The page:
7 Ways To Have More Confident Body Language

7 Ways To Have More Confident Body Language

The popular idiomatic saying that “actions speak louder than words” has been around for centuries, but even to this day, most people struggle with at least one area of nonverbal communication. Consequently, many of us aspire to have more confident body language but don’t have the knowledge and tools necessary to change what are largely unconscious behaviors.

Given that others’ perceptions of our competence and confidence are predominantly influenced by what we do with our faces and bodies, it’s important to develop greater self-awareness and consciously practice better posture, stance, eye contact, facial expressions, hand movements, and other aspects of body language.

Posture

First things first: how is your posture? Let’s start with a quick self-assessment of your body.

  • Are your shoulders slumped over or rolled back in an upright posture?
  • When you stand up, do you evenly distribute your weight or lean excessively to one side?
  • Does your natural stance place your feet relatively shoulder-width apart or are your feet and legs close together in a closed-off position?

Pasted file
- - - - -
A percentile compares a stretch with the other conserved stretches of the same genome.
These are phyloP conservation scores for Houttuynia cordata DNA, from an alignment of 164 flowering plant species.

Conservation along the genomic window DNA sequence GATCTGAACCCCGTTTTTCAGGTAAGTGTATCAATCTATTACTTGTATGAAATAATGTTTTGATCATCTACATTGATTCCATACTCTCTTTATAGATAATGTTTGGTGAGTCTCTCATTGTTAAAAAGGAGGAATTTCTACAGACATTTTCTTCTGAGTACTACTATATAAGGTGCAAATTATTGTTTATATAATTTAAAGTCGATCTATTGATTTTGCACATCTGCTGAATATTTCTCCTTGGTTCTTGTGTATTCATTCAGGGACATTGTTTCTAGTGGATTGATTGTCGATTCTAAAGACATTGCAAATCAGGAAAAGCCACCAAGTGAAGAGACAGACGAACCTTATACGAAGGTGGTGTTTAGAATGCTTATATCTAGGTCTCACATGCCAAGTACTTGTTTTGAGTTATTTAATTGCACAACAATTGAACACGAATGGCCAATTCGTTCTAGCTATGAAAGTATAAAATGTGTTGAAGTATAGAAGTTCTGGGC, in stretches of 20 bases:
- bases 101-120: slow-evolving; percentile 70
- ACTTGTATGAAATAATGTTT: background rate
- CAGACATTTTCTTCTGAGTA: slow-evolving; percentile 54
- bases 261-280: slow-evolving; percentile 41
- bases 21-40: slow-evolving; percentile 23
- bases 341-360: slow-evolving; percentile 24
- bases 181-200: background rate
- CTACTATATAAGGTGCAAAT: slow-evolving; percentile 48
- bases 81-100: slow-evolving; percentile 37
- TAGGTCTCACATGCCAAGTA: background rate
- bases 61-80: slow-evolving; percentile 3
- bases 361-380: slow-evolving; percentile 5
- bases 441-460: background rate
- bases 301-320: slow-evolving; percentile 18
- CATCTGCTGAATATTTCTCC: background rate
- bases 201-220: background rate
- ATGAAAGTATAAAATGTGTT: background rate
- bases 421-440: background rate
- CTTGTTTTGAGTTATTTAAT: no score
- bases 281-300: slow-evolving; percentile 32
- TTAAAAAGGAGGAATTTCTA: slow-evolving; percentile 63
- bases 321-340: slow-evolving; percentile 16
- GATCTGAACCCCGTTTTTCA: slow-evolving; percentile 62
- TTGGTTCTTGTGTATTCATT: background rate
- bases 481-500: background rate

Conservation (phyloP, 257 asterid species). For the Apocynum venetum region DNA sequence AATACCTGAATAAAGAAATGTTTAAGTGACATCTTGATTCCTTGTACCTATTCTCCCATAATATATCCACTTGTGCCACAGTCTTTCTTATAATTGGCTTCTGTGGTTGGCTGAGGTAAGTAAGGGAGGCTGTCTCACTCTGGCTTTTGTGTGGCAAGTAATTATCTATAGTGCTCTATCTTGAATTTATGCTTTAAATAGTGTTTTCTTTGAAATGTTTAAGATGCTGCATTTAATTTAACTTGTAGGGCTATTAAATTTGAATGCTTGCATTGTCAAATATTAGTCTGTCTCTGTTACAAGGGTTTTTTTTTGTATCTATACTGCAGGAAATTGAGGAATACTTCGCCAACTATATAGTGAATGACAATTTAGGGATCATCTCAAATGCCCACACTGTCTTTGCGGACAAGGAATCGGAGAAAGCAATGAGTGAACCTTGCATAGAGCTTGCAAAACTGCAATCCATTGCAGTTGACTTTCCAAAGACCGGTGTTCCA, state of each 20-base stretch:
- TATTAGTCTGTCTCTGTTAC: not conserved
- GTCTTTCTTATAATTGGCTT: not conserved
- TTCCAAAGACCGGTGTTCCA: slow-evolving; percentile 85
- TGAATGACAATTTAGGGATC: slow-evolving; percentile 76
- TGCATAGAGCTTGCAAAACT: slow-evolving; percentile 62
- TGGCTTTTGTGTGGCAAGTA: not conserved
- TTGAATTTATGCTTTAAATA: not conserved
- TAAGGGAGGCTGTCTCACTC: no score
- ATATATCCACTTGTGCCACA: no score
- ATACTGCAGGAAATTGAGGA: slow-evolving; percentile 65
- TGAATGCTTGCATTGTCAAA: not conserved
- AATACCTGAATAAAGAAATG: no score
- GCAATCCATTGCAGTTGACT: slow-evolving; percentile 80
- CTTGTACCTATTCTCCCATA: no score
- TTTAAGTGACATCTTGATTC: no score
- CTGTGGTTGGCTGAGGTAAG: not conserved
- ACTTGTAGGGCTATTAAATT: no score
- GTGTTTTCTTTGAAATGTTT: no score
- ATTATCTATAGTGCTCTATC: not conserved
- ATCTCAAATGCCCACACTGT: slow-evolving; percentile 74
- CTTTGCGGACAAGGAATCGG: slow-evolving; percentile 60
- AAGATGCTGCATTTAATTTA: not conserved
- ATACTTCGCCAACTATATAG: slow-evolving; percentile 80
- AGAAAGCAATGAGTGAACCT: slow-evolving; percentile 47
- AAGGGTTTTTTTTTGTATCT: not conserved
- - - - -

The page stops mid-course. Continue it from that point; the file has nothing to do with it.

• When you sit, does your lower back protrude out in a slumped position or maintain a straight, spine-friendly posture in your seat?

All of these are important considerations to make when evaluating and improving your posture and stance, which will lead to more confident body language over time. If you routinely struggle with maintaining good posture, consider buying a posture trainer/corrector, consulting a chiropractor or physical therapist, stretching daily, and strengthening both your core and back muscles.

Facial Expressions

Are you prone to any of the following in personal or professional settings?

  • Bruxism (tight, clenched jaw or grinding teeth)
  • Frowning and/or furrowing brows
  • Avoiding direct eye contact and/or staring at the ground

If you answered “yes” to any of these, then let’s start by examining various ways in which you can project confident body language through your facial expressions.

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1. Understand How Others Perceive Your Facial Expressions